In their efforts to reduce carbon emissions, some airlines and aircraft makers are pivoting towards biofuels to power airplanes. But jet fuel made from wasted food could slash emissions from flying much more dramatically, researchers report in the journal Proceedings of the National Academy of Sciences.
In the paper, they detail a way to convert organic waste into paraffin, a kerosene-like fuel that can be used in jet engines. Such food waste-derived fuel could cut aviation emission levels by 165 percent compared to fossil fuels.
The aviation industry produces about 2.5 percent of global carbon emissions. Some airlines have recently committed to reduce their carbon footprint by half before 2050. Hybrid and electric airplanes are one way to do that, but biofuels are a more near-term solution. Boeing, for instance, plans to make commercial airplanes that can fly solely on biofuels by 2030. United Airlines is already powering some of its flights with a biofuel blend, which the company says reduces greenhouse gas emissions by over 60 percent.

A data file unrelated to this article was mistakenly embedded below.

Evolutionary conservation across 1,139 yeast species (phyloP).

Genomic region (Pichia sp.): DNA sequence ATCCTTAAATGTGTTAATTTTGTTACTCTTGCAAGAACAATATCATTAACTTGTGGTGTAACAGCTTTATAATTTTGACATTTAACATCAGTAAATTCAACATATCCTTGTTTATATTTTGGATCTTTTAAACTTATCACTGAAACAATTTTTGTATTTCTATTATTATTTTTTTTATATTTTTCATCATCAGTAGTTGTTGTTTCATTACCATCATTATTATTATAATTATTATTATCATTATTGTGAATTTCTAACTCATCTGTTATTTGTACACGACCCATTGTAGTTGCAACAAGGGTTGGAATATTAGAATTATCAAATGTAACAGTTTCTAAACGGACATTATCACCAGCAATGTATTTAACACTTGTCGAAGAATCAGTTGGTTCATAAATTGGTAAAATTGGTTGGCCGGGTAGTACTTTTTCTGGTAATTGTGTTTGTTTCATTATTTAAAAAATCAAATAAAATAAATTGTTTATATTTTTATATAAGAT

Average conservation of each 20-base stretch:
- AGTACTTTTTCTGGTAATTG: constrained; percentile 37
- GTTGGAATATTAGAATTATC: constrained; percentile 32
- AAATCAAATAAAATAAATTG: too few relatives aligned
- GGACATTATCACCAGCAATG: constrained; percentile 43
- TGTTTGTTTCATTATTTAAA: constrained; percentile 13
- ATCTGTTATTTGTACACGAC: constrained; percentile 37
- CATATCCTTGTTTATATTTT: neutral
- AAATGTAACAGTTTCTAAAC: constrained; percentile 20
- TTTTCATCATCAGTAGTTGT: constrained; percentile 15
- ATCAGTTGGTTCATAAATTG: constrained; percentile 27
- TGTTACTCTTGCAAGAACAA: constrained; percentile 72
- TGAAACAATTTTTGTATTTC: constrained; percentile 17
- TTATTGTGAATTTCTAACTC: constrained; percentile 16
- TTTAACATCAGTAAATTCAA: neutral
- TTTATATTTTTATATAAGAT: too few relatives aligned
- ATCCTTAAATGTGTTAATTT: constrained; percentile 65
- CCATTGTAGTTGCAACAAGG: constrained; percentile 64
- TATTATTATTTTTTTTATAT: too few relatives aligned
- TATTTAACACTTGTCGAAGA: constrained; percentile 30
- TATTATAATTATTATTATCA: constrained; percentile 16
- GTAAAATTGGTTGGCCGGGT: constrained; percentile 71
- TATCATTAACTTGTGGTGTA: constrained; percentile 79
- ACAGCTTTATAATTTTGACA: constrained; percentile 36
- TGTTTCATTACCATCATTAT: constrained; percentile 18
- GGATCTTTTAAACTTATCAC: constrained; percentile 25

Until now, sustainable aviation fuel in the U.S. has been produced from virgin vegetable oils or waste fats and oils. But using food waste achieves two goals: it gives a cleaner fuel, and also diverts organic matter from the landfill, avoiding the methane emissions created as it sits and rots. Plus you could also potentially use other wastes like wastewater sludge and manure.
The challenge is that the high water content in this wet waste makes it difficult to process using traditional methods used to make biofuels. So the team led by researchers at the National Renewable Energy Laboratory used a technique to interrupt the fermentation process of the organic matter into methane.
The process generates acids that have either short chains of carbon atoms or long ones. Petroleum is used today to make such short-chain acids, while the long-chain acids are made from coconut and palm oil.
Next, the researchers used a process called ketonization to convert the acids into paraffins that are identical to those found in petroleum. They were also able to make a slightly different type of paraffin called isoparaffin, which has a much lower freezing point for jet fuel applications, and produces less soot.
A cost analysis showed that the fuel could be produced for a minimum selling price of $2.50 per gallon. The researchers say that this conversion process has the potential to replace 20 percent of the U.S.’s jet fuel consumption, providing a path towards net-zero carbon emissions aviation fuel.
Source: Nabila A. Huq et al. Toward net-zero sustainable aviation fuel with wet waste–derived volatile fatty acids. PNAS, 2021.